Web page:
A circular from the Firearms unit of the TTPS with amended criteria for air rifle permits has prompted Extreme Hunters of Trinidad and Tobago to contemplate legal action against the police service.
The circular made its rounds on social media and has been met with resistance.
The one-page document stated that the age to apply would be 25 years and over and the permit authorises the holder to purchase and operate one .177 smooth bore air rifle locally and it will be non-transferable and does not authorise the sale of air rifles.
Typically, people under the age of 25 use air rifles for competitions and even hunting.
Speaking to Guardian Media, president of Extreme Hunters of Trinidad and Tobago, Alex Bedassie, who leads the largest group of hunters in the country, said, “it is a travesty that all of a sudden they just review the policy and as far as to our understanding that is not law and that the law does not provide for air weapons as per Chapter 16 of the Firearms Act, it clearly states that air weapons are not classified as a firearm.”
He added: “These changes in the criteria will affect the opening of the new hunting season negatively because the first thing they would not have is the tools to hunt and a lot of young people are entering into hunting from a very young age and they use air rifles and this will also affect income for so many persons during the season.”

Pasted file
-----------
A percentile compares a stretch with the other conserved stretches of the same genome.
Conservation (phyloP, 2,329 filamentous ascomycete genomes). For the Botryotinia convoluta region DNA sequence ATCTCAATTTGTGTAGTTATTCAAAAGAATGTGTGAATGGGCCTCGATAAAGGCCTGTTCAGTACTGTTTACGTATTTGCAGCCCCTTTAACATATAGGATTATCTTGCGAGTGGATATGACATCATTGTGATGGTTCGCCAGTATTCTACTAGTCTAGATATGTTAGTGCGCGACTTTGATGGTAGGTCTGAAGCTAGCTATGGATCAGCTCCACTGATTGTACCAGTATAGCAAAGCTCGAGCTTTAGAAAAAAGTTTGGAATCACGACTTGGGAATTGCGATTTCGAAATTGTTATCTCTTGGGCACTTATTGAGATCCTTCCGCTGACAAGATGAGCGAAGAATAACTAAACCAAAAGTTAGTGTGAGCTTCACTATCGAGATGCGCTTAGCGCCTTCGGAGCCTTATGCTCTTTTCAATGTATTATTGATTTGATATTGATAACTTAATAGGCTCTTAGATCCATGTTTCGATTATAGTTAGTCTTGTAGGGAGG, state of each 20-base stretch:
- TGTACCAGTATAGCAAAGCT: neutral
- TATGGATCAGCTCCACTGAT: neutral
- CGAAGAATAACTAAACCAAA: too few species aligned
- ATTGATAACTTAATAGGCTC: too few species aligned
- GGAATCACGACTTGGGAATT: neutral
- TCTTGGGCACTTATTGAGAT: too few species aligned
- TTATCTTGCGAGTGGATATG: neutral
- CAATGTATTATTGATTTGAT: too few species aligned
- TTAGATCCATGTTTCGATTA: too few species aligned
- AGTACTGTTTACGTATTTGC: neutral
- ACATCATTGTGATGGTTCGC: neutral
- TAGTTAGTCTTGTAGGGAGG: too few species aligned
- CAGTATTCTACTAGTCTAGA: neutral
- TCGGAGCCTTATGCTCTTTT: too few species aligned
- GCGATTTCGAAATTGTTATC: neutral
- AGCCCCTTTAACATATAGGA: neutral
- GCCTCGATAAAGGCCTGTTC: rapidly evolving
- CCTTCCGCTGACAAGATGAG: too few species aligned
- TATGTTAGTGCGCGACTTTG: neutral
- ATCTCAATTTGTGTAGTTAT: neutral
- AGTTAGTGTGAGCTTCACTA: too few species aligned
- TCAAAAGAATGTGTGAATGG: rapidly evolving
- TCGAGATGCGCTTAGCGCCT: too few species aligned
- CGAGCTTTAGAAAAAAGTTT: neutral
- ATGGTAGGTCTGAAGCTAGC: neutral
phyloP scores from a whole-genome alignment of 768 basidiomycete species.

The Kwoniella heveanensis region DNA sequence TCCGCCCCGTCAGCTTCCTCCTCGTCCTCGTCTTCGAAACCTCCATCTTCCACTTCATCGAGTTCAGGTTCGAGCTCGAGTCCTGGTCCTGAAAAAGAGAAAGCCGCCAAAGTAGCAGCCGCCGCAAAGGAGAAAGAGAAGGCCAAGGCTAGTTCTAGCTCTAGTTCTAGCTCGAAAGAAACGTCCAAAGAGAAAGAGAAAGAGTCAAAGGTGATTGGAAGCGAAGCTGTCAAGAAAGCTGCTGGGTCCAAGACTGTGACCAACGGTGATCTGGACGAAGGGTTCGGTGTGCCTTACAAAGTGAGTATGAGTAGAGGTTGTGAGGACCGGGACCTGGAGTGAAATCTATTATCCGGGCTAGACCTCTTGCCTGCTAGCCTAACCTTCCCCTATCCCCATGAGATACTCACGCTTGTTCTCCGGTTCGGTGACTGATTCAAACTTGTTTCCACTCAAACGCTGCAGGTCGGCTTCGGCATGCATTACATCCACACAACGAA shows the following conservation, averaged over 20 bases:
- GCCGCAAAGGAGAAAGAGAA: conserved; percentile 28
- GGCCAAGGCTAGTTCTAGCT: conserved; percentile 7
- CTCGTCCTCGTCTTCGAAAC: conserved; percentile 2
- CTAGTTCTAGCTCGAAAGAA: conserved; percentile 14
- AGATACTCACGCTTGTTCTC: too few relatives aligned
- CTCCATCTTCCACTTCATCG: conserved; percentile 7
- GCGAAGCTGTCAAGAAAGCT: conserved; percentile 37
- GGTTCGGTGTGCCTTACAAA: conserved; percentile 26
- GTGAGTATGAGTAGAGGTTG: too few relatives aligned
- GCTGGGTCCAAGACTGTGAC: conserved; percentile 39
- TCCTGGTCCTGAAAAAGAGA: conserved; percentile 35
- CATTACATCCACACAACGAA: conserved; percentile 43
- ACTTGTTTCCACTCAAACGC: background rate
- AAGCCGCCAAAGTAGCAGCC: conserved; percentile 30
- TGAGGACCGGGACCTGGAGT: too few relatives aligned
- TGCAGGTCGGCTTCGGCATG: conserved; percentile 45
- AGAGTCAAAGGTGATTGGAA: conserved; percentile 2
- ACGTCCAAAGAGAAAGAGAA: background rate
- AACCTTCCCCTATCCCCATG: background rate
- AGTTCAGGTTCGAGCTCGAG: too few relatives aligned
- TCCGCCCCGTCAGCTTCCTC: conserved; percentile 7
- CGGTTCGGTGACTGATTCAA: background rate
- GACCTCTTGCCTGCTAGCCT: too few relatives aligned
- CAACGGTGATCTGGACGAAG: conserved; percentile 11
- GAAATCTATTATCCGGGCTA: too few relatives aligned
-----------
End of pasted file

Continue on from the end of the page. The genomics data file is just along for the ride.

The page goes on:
Bedassie said there was no consultation and no meeting with stakeholders before the new policy was revealed. The Extreme Hunters head said members are in support of petitioning the police service.
“We have contacted our lawyer Gerard Ramdeen and we will have him write to the legal department of the TTPS. In my time hunting, there were persons who had access to air rifles below the age of 18, there was never a policy on air rifles there was no law, so we had young members coming to the range who were 12 and 13 using air rifles, there was never an age restriction,” he explained.
Bidassie said air rifles are used not only for hunting, but also for competitions at regional, national, and even international levels and people under the age of 25 are the ones who largely use this type of weapon.
But in an immediate response, acting Commissioner of Police Mc Donald Jacob said the TTPS did not make any changes to law when it comes to air rifles.
“There is no intent by the Trinidad and Tobago Police Service or the Commissioner or the Commissioner’s office to make any such changes. What is unauthorised are some basic recommendations made by a person in the firearm section, from my understanding someone took a photo of it and released it on social media. The laws of Trinidad and Tobago do not change in that way, I want to give them the assurance that there is nothing authorised by the Commissioner of Police or any entity at this point regarding that process that has to be followed in the firearms act.”